A highlight of the event will be the processing of sorghum into molasses, according to festival coordinator Denny Dillingham. Big Ivy Historic Society members and local residents grow the sorghum on land in the community and harvest it when it ripens each fall.
Using a mule and grindstone, volunteers will crush the sorghum to extract the juice, then boil it for more than six hours over an open fire to turn it into molasses. Visitors will be able to watch the process and taste the freshly made molasses for free. The molasses will also be sold for $10 a quart, and cookbooks by local author Melinda Stuart that feature sorghum recipes will be for sale.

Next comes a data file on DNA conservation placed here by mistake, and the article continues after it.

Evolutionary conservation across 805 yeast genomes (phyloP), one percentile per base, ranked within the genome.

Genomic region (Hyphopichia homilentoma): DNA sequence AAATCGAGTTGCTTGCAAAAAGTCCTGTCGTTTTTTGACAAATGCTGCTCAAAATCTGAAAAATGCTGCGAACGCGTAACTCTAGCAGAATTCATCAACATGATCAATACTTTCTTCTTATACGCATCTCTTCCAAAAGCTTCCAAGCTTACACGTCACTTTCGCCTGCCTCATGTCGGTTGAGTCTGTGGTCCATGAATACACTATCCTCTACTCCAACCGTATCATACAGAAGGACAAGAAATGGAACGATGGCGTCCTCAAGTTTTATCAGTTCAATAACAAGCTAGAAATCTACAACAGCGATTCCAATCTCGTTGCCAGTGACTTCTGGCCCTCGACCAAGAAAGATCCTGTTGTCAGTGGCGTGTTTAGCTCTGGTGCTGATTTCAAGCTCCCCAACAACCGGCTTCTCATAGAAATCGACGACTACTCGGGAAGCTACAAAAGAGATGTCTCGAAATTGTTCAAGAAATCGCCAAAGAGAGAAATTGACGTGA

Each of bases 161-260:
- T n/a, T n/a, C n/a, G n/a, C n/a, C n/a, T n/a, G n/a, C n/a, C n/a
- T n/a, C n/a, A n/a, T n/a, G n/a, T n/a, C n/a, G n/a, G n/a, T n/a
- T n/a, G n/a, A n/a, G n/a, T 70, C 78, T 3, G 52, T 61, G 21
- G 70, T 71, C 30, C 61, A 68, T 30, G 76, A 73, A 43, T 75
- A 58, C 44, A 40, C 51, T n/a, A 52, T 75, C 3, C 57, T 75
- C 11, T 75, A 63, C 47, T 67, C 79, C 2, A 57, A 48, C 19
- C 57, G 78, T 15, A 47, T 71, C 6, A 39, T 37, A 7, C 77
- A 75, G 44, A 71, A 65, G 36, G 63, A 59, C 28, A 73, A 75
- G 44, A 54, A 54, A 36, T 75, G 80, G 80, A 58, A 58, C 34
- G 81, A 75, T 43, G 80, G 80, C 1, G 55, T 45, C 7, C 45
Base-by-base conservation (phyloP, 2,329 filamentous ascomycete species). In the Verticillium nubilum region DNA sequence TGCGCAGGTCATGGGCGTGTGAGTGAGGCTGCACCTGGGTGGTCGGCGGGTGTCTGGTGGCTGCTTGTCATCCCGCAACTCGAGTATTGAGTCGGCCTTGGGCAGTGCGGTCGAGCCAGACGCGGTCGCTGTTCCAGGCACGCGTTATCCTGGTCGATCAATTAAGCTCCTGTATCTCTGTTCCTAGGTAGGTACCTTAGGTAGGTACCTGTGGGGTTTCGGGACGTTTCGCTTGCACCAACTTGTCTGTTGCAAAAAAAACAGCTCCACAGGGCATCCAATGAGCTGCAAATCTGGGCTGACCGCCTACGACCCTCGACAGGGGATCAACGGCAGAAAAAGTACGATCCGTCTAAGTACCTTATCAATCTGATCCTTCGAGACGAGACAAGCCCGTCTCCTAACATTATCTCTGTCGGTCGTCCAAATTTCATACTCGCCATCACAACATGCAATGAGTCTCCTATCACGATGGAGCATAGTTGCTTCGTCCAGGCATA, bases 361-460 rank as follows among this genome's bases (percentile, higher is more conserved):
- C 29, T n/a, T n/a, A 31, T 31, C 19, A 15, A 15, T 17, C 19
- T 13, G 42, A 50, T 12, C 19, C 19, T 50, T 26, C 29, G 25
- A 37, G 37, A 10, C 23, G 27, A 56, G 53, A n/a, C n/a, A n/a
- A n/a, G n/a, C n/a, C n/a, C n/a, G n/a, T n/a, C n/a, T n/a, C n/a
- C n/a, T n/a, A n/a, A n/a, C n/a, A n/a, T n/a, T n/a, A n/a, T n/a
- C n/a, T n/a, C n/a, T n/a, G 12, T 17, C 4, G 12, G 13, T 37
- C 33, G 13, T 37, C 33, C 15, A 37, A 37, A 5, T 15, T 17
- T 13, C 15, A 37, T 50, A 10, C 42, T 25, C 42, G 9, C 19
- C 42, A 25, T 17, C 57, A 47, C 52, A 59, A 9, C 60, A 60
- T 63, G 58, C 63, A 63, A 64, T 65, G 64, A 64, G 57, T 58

Dillingham says the purpose of the event, which typically draws up to 1,500 people each year, is to keep the history of their small, rural community alive for the younger generation. “We like to do this due to the heritage of our community,” explains Dillingham.“We want young folks to know a little bit about what transpired in those days.”
The festival grounds, located on the site of a former U.S. Civilian Conservation Corps camp from the 1930s, boast a restored 1890s one-room schoolhouse and a pre-Civil War cabin, which will be open to guests. A storyteller, local craft vendors, carriage rides, musket and cannon demonstrations, live performances of old-time mountain music and tours up the Little Snow Ball Mountain Fire Tower will also be part of the fun. The site has picnic tables and a creek for wading too.
The festival takes place 10 a.m.-4 p.m. at Big Ivy Historical Park and Community Center, 540 Dillingham Road, two miles southeast of Barnardsville. Admission and parking are free.